Northern Ireland

Criminal Justice Inspectorate: Under 18s prison care 'needs change'

Teenager in handcuffs Image copyright Thinkstock
Image caption The Criminal Justice Inspectorate (CJI) said staff at the Woodlands juvenile centre are facing difficulties in how they care for older children

Changes are needed into how children in prison in Northern Ireland are cared for, a report by the Criminal Justice Inspectorate (CJI) has found.

Since 2012, all under-18 offenders have been accommodated separately from adults at the Woodlands Juvenile Justice Centre in Bangor, County Down.

However, the CJI said the impact of older children in the centre was "testing the resilience of staff".

It said the "existing regime" needed redesigned to suit 16 and 17-year-olds.

The Chief Inspector of Criminal Justice in Northern Ireland, Brendan McGuigan, said the centre was facing "significant challenges" in how it addresses the needs of young offenders.

'Mayhem'

"Woodlands Juvenile Justice Centre accommodates some of the most difficult and disturbed children in our society, and in doing so, prevents them from causing mayhem in their communities and in the residential care system," he said.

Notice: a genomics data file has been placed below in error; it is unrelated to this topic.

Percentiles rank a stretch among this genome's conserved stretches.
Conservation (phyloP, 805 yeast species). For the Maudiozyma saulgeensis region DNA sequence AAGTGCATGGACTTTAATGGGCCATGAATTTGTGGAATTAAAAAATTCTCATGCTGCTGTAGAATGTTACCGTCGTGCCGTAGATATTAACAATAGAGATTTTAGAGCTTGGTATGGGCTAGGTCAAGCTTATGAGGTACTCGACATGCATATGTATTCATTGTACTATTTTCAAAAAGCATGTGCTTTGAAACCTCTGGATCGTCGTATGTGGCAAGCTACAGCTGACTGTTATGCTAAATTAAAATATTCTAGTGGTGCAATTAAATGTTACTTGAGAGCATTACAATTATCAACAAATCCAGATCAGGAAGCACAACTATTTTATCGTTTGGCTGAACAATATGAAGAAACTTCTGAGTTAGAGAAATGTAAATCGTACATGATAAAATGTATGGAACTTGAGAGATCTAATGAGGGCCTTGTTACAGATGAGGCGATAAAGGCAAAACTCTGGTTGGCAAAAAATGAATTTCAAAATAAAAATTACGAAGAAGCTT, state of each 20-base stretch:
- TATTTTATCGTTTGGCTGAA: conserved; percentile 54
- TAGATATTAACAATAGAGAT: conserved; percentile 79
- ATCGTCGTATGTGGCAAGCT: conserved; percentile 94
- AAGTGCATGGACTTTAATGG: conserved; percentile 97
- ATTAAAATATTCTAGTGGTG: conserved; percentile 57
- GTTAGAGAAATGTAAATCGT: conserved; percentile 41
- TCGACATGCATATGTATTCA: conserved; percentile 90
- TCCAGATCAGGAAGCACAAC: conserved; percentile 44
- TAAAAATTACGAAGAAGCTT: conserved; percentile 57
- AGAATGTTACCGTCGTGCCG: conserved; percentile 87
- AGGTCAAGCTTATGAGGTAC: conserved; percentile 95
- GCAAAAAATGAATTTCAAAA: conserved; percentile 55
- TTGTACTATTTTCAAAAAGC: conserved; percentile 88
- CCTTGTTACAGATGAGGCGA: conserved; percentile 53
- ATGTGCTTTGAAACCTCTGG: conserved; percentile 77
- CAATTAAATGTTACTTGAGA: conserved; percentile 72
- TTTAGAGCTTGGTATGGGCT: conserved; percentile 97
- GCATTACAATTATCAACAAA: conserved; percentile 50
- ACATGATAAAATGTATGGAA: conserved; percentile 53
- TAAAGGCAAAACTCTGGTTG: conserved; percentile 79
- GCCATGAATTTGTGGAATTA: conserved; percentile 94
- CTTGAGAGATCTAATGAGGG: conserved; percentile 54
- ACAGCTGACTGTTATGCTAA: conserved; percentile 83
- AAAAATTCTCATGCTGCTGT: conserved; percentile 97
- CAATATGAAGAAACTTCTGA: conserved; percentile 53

"It's great we're not keeping under 18-year-olds anywhere else but in the juvenile centre, but some of those - and the increasing number of 17-year-olds - are proving more of a challenge for staff within the centre.

"What we're saying is that you probably need to think about the regime you're currently offering so you can build in a resilience and be able to deal with these older children."

The CJI also called for the Youth Justice Agency, which operates the juvenile justice centre, to work to reduce "inappropriate use" of the facility.

'Significant challenges'

Mr McGuigan said: "Inspectors accept that the juvenile justice centre has and can provide stability in times of crisis, but committing a child to custody should be an action of last resort.

"Significant challenges lie ahead for the centre. We believe maintaining strong leadership is essential to addressing these challenges and meet the needs of a changing population."

The Justice Minister David Ford said the centre was continuing to make progress and that he was pleased that children were receiving "high levels of care and support" during their time in Woodlands.

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